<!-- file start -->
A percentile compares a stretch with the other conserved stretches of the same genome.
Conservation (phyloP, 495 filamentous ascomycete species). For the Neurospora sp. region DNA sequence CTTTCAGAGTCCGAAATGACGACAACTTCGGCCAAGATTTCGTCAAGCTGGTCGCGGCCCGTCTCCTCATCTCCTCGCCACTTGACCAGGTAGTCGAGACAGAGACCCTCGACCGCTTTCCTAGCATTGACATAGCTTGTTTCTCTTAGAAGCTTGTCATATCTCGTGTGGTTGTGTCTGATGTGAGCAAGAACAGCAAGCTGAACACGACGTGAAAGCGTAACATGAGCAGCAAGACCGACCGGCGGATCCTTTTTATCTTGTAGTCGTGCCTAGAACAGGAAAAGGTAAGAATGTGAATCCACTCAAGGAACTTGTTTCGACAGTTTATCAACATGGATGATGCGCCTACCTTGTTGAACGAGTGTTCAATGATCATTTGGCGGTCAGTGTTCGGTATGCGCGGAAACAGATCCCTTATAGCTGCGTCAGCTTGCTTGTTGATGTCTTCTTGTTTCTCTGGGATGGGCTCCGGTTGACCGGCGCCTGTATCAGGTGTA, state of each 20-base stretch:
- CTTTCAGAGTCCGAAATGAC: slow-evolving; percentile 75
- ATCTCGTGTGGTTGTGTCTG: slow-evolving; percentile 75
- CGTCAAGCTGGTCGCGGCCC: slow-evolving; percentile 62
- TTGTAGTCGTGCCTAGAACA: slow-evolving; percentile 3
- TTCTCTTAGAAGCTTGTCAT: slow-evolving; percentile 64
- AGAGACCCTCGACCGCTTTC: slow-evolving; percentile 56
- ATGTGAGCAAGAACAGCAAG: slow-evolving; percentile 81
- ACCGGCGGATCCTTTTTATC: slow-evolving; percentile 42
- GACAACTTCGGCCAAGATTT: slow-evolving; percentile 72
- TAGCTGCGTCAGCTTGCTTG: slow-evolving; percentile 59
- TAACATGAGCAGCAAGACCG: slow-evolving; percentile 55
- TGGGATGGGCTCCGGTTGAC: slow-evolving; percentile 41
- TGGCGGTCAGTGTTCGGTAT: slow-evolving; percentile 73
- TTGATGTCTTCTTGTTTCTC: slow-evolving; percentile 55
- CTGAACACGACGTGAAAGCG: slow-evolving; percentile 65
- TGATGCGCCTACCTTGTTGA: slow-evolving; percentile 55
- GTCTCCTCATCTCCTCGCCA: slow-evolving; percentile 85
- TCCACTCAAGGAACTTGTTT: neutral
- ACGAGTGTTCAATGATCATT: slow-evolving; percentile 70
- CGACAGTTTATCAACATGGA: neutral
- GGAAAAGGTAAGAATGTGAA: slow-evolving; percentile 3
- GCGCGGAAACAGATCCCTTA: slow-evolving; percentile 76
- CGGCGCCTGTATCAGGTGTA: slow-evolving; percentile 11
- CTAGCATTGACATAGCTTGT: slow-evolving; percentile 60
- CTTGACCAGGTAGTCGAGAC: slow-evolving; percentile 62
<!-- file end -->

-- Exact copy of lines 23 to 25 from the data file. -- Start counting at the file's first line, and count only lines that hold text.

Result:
- GGAAAAGGTAAGAATGTGAA: slow-evolving; percentile 3
- GCGCGGAAACAGATCCCTTA: slow-evolving; percentile 76
- CGGCGCCTGTATCAGGTGTA: slow-evolving; percentile 11